Cocquerel also revealed Patrick’s prescient document on Malaysian art - an unpublished graduation thesis on four Malaysian artists - which he edited. His study focussed on artists Chuah Thean Teng, Syed Ahmad Jamal (now Datuk), Long Thien Shih and the late Nik Zainal Abidin (1936-93). Patrick also painted his own counterpoints to the more outstanding works by these artists.
“This document was painstakingly written on large sheets of art paper in Patrick’s elegant copper-plate handwriting,” said Cocquerel.
Born in Kuala Lumpur in 1932, Patrick received his secondary education at the St. John’s Institution and Victoria Institution (VI). From 1956 to 1963, he taught at the Methodist Girls’ School in Kuala Lumpur, and later VI. He first attracted attention when his Batik Malaysia, which illustrated Malay kampung damsels hanging their sarung on a washline, won the top prize of RM3,000 in the Manila competition. He was then a clerk at the Federation Establishment Office. He blossomed under the guidance of Peter Harris and artists with WAG. He was secretary to the group who met once a week at the Selangor Education Department office. In 1962, his painting of a violinist was presented to the Art Gallery of Victoria, Australia, as a gift from the Malaysian Government. His work was also selected for the Arts of Malaysia exhibition held at the Commonwealth Institute in London in February 1966.
Patrick had his first one-man show at the British Council in Kuala Lumpur in March 1963. The fifty watercolours, pastels, wax, charcoal and Indian ink were based on his visit to India that January and revealed the influence of M.F. Hussain and Jamini Roy.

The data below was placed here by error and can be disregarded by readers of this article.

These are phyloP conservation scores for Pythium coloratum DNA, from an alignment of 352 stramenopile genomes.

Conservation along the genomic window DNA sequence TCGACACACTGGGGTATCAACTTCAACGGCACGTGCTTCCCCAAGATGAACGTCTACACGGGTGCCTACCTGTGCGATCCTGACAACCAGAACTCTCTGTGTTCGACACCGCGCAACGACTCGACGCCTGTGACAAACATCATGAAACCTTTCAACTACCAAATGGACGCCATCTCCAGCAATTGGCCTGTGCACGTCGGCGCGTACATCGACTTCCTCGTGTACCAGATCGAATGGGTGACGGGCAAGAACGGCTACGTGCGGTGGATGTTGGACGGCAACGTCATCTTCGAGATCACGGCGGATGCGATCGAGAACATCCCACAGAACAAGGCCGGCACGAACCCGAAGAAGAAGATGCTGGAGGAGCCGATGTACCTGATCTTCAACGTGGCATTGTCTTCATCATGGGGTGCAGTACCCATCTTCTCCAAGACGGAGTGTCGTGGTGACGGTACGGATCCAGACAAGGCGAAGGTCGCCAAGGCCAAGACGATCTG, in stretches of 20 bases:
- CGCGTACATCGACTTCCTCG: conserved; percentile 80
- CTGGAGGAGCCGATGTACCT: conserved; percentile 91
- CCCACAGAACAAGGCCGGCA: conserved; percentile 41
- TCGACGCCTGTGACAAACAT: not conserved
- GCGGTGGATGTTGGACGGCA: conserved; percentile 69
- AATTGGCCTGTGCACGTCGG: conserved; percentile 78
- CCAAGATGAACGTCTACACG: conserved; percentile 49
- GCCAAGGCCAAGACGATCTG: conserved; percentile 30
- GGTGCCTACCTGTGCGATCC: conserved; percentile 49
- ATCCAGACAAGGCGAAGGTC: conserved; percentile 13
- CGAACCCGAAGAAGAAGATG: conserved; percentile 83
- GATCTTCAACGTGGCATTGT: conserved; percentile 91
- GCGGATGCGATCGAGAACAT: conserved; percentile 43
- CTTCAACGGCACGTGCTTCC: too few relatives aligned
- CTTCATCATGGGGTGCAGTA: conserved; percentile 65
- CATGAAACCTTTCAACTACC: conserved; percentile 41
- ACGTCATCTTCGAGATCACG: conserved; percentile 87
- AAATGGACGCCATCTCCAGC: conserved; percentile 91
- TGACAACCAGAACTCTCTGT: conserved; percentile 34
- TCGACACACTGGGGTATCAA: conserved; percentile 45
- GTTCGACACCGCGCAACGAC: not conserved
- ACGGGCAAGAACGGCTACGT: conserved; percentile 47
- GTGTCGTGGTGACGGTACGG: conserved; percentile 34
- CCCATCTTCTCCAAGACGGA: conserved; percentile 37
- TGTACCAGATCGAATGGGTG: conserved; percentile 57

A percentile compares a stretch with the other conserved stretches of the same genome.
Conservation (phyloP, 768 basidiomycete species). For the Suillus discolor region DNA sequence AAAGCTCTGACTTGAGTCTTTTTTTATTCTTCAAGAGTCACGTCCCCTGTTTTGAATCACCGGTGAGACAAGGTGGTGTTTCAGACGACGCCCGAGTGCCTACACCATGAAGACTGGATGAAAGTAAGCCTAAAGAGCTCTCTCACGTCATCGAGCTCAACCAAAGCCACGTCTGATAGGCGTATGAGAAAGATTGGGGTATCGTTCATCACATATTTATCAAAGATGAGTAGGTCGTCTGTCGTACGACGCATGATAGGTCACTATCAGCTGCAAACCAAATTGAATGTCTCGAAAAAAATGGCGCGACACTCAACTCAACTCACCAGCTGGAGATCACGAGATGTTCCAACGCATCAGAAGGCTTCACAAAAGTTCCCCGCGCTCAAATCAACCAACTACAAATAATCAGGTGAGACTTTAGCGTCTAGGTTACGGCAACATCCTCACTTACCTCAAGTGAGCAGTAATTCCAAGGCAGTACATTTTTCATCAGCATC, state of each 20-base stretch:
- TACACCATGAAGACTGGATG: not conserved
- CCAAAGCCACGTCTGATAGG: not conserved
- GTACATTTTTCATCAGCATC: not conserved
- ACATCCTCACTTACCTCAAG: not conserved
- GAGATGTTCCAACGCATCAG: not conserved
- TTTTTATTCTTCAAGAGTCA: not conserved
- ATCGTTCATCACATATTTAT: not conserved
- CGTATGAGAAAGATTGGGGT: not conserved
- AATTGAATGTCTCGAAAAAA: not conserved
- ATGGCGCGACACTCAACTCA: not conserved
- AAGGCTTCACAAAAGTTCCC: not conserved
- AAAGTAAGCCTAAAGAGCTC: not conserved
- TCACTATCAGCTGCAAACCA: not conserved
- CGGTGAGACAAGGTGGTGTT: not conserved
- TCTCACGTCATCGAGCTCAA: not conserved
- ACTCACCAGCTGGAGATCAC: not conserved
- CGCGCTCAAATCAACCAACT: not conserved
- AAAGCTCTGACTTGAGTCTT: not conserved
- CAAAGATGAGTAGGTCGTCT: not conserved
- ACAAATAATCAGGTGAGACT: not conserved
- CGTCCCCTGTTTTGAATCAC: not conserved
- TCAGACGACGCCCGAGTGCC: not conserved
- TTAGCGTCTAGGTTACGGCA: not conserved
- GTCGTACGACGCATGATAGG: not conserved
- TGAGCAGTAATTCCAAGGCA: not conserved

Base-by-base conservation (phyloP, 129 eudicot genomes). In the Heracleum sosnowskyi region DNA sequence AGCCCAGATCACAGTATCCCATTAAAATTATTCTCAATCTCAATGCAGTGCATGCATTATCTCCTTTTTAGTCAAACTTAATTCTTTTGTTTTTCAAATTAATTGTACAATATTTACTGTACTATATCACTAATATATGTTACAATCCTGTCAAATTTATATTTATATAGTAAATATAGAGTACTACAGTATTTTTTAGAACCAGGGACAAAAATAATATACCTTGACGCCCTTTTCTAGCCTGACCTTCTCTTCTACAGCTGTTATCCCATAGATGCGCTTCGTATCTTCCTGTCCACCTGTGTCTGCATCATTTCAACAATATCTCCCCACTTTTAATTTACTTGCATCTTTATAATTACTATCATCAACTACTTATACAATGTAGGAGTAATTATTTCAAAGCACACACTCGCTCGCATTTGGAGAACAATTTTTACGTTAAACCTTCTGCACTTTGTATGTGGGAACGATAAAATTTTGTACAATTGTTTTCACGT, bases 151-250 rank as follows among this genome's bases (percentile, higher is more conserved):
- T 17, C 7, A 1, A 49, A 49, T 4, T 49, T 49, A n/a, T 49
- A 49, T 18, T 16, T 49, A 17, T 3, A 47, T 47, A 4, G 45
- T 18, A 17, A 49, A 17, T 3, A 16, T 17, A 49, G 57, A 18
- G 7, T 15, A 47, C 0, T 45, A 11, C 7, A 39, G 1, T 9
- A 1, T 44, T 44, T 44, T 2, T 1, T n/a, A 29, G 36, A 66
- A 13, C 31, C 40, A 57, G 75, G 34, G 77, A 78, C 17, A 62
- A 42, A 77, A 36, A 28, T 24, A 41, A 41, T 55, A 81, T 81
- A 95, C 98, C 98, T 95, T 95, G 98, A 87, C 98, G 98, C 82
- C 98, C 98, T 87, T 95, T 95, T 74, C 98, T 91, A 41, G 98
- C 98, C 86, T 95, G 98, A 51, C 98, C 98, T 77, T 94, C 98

Despite few known works, Patrick’s stature in Malaysian art goes beyond his Spirit painting. His art which imaginatively incorporated elements of the rich Malay craft tradition, especially textiles, foreshadowed by two decades a surge of Malay ketuanan introspection during the mid-1980s. It did not matter that he was of Chinese origin. His cross-cultural foray was significant even in the 60s before the May 13, 1969 racial conflagration. He signed his paintings in the Jawi script and once joined a Malay dance group.
In at least one painting, he even experimented with plaited pandan as his canvas, which was radical for a work done in 1950 when pioneer artist Yong Mun Sen was still painting thatched stilt huts and coconut trees. His works were among the earliest earnestly in search of the Malaysian identity in art. And he was then self-taught, at a time when the first wave of Malaysians who had formal art tutelage in the West were just returning with all kinds of new fangled ‘-isms’!
The reassessment of his art in recent years was hardly surprising. Books such as Modern Artists of Malaysia (Dewan Bahasa dan Pustaka) and Visions and Ideas: Relooking Malaysian Art still did not flesh out Patrick the man, the artist, the myth.
The life of Patrick was still a faint blip on the contemporary Malaysian art map even as his Spirit travelled to Singapore (Modernity and Beyond: Themes of South-East Asian Art, 1996), New York (Contemporary Paintings and Traditional Adornments, 1996), and Fukuoka (The Birth of Modern Art in South-East Asia - Artists and Movements, 1997).
It was because of all these accomplishments that a Patrick Ng painting that came into the market was mopped up for the higher end of five-digits despite this economically restrained time.
But a comprehensive evaluation of Patrick’s art is long overdue.
From the V.I. Archives
Patrick at Klang Gates (1962)
Patrick in the VI art room
Patrick's two most famous pupils - Ismail Mustam and Hajeedar Majid